London: harnessing the power of the immune system to treat cancer

Last updated: 15/12/2011

What's this project about?

By investigating how our bodies detect and respond to infection, Dr Caetano Reis e Sousa - who leads the Immunobiology laboratory at our London Research Institute - is developing ways to harness the power of the immune system to kill cancer cells.

This exciting field of research could lead to effective new immunotherapy treatments for cancer patients and help to save many more lives in the future.

Read the transcript here.

 
 
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Project update – December 2011

Dr Caetano Reis e Sousa has a special thank you for MyProjects supporters:

Open Quote My team and I are extremely grateful for the warm support that we receive from all the donors to this project. This last month alone the BCG Cancer Research UK fundraising group ran a marathon and Jamie and Lumi went trekking in the Himalayas, all in support of our group, and exceeded their fundraising target!

Thanks to those who contribute to our research, we are able to continue our progress in understanding how best to use cells of our immune systems to beat cancer. Touchingly, one of the pioneers in this area, Ralph Steinman, was awarded this year's Nobel Prize for Medicine for the discovery of dendritic cells - a type of immune cell. Alas, it came three days after he passed away from pancreatic cancer. So, for Ralph and all those with cancer, their families and friends, please keep supporting our research and help harness the power of the immune system in beating cancer. Closing Quote

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Project update – May 2011

Dr Reis e Sousa visited the MyProjects site and was so excited by what he saw that he sent us a message this week to share with you:

Open QuoteThank you all for each and every donation to this project! I am very touched by the outpouring of support for our research initiative and for all the fundraising efforts that have been set up to support us.

Thanks Dan, Luke and David for your Ben Nevis climb, good luck Matthew on your Henley triathlon, congratulations Peta and Jon on your wedding, thanks BCG Cancer Research for your multiple fundraising events, and best of luck to Cycle Europe who will bike all the way from Norway to my home country, Portugal, in aid of our research. Your help and support is invigorating and inspiring in our efforts to develop novel immune-based therapies for cancer.Closing Quote


Project update – March 2011

We spoke with Dr Reis e Sousa recently, and he's thrilled to see the great support of his work so far. He shared this message with you:

Open QuoteThank you so much to all who have contributed to funding this project so far. We got off to a good start and have made some very good progress, but still have some way to go towards reaching our funding goal.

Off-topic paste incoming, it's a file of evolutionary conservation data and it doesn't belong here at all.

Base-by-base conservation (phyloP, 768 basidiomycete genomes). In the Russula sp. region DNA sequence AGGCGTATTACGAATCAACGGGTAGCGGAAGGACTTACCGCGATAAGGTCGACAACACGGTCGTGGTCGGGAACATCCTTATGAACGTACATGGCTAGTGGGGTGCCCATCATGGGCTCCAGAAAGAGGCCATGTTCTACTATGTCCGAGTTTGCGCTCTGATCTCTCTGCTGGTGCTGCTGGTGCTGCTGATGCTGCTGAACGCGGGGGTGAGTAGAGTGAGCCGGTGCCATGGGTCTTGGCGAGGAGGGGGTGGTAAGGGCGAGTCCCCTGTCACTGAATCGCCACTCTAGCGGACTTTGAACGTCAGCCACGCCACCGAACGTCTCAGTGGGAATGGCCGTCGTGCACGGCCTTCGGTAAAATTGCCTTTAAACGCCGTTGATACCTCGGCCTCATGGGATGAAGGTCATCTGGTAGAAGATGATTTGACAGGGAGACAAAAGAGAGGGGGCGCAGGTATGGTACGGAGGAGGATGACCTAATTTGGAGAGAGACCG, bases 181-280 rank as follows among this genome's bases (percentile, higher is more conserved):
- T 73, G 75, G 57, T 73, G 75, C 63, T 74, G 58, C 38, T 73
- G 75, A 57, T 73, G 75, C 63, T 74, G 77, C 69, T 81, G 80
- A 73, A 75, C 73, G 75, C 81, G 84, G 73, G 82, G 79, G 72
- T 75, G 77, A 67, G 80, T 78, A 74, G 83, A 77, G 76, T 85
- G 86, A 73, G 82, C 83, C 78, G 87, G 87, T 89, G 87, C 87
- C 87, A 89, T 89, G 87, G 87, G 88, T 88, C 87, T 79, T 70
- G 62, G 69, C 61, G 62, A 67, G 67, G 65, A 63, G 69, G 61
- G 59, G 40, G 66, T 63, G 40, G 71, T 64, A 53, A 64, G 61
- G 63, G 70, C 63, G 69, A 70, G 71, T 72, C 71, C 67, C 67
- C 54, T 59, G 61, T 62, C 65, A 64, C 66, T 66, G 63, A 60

Your support enables us to investigate if immune cells called dendritic cells can help direct our bodies’ natural defences to fight cancer. Please spread the word amongst your friends and with your help we will be able to turn basic science discoveries into new medicines!Closing Quote

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What's the science behind this project?

Imagine that a harmful bacteria or virus has entered your body. What happens next? Thankfully, a quick-footed army of white blood cells will spring into action to protect your body from danger.

Our immune system is amazingly efficient at recognising and attacking foreign invaders. But it isn't as good at killing cancer cells. The reason is straightforward – it doesn't see cancer cells as 'bad'. This is because they're our own body cells – just ones that are multiplying out of control.

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If we can understand more about how the immune system works, scientists may be able to develop ways to stimulate it to fight cancer more effectively.

Many different kinds of white blood cells are involved in the body's immune response. Dr Reis e Sousa is a world-leading expert on one particular type, called dendritic cells. These are responsible for kick-starting the body's immune system into action, telling other types of immune cells what to attack.

By learning more about how these 'immune conductors' control the rest of the cellular orchestra, Dr Reis e Sousa hopes his research will lead to new treatments that direct the body's defences to attack cancer cells.

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The difference you can make

Cancer survival rates have doubled in the last 40 years, thanks to improved diagnosis and better treatments. But there's so much more to do - 1 in 4 people in the UK still lose their lives to the disease.

Dr Reis e Sousa's cutting-edge lab research could ultimately lead to new treatments that supercharge our immune system to seek out and destroy cancer cells. Its potential impact is huge as such drugs could be used alone, or in combination with other treatments, to save many more lives in the future.

Please help us raise £237,000 to cover one year's cost of essential lab supplies used in Dr Reis e Sousa's groundbreaking research.


lab researcherBeating cancer with basic research

Around 40% of Cancer Research UK's research spend (the cost of research work done) goes towards basic research like this to understand how and why cancer develops.

This vital research is relevant to all types of cancer and lays the foundations for new ways to detect and treat the disease.